Shavuot: A Day of Honor

8 months ago The Connections Staff 0

Benjamin Rosen// Apex, NC

Featured image by Ahuva Klein via

On Shavuot we celebrate the day the Jewish people were given the 10 Commandments at Mount Sinai. We were given this honor with the condition that we would follow them and, most importantly, pass them on through our children and educate them in our ways. 3,334 years later, we here at CTeen Connections are still continuing to pass the torch and educate the minds of the next generation of the Jewish people. Shavuot is a time of study and learning, a time to go to that next level of our Jewish education.

Every year, today is like we accept the Torah again and reaffirm those same commitments to G-d. As such, it is important that we ourselves do this internally and strive to grow in Torah study and observance. Of course, Jerusalem wasn’t built in a day; small and consistent growth is undeniably the way to go. Any steps towards a holier life is a praise worthy task that should not be taken lightly.

So, what does it mean for a Jewish child—or adult for that matter—to take on more commandments? Certainly it can’t just mean following a list of rules. Firstly, we must have the right energy in observing commandments; they must be appreciated and reveled in, to truly be impactful. This means keeping in mind that our actions and decisions have actual meaning and must be made through a proper lens. We need to acknowledge that the entirety of the universe is both created and orchestrated with divine intent, everything with a mission. Each of us re-examines what is needed of us today and connects with the ancient advice we received all those years ago.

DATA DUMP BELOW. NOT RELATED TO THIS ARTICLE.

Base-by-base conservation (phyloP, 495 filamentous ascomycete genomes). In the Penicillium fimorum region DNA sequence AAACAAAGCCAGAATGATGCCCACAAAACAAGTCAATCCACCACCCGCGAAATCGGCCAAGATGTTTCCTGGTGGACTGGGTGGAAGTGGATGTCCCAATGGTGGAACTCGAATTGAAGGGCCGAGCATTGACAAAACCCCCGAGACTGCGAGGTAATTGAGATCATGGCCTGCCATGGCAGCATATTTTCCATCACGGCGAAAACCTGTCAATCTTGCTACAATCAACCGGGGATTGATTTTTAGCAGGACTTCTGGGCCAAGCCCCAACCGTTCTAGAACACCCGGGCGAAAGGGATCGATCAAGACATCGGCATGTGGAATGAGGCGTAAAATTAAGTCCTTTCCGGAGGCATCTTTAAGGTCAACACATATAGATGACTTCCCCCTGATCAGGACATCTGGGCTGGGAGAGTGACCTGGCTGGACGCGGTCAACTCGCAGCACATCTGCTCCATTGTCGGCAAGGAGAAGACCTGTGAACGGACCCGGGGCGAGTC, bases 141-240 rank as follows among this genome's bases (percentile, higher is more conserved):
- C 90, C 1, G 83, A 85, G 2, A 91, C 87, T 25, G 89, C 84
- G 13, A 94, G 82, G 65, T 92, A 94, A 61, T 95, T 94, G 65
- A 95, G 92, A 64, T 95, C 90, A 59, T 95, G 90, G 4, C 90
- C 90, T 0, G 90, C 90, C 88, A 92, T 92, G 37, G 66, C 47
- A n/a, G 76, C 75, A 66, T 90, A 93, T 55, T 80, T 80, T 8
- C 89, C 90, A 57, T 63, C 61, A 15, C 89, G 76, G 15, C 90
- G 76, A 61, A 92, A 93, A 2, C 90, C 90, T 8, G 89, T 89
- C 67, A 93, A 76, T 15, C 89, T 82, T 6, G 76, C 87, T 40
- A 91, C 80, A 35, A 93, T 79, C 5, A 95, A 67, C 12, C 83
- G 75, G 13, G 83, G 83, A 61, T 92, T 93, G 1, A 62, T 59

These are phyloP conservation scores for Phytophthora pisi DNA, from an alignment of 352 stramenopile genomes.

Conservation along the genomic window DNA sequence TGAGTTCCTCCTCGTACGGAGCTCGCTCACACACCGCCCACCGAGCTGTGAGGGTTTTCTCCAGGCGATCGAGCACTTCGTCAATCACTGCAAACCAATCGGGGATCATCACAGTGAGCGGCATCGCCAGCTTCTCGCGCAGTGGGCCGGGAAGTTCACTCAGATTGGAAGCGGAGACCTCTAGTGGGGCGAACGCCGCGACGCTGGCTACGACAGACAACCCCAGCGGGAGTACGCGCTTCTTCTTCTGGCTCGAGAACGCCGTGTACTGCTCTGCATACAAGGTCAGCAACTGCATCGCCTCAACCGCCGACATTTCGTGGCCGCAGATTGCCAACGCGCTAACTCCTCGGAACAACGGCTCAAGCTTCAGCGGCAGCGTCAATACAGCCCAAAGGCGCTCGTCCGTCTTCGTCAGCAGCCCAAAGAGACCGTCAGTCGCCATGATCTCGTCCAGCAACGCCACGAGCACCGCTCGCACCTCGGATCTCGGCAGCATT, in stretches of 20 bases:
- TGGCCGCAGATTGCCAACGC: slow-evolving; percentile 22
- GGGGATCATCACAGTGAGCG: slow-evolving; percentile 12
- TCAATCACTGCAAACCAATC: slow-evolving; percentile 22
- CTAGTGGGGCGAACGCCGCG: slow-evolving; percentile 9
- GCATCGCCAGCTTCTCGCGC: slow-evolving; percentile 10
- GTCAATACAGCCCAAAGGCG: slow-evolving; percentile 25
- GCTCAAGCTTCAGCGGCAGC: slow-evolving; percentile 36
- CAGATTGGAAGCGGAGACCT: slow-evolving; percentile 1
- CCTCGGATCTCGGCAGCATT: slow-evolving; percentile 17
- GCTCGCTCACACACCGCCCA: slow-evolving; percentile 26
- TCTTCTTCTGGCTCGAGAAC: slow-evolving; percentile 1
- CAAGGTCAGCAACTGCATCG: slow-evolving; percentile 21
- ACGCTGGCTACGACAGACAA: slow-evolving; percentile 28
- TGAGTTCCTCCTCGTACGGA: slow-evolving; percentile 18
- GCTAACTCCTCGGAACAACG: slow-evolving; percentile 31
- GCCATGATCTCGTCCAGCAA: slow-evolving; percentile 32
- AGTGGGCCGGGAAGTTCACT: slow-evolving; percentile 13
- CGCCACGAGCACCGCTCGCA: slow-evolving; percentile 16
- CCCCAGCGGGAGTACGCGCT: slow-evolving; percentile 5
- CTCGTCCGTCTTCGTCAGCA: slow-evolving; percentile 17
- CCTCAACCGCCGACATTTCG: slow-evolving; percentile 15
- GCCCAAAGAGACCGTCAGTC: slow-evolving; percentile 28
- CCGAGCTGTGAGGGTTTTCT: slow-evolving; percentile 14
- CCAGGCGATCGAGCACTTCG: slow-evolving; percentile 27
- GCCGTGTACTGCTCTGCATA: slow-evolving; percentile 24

Remember, each Jew does not just represent themselves; we each also act as an ambassador to the whole Jewish people, and G-d by extension. This is especially true for children as we not only have this responsibility but also the responsibility to set a precedent for the next generation of the line passed down through centuries. We are the next parents, the next scholars and the next Rabbis; it is vital that we put our best foot forward and make it our priority to grow in our own Judaism daily, most of all today as we remember the day we were finally chosen to live our lives by the Torah.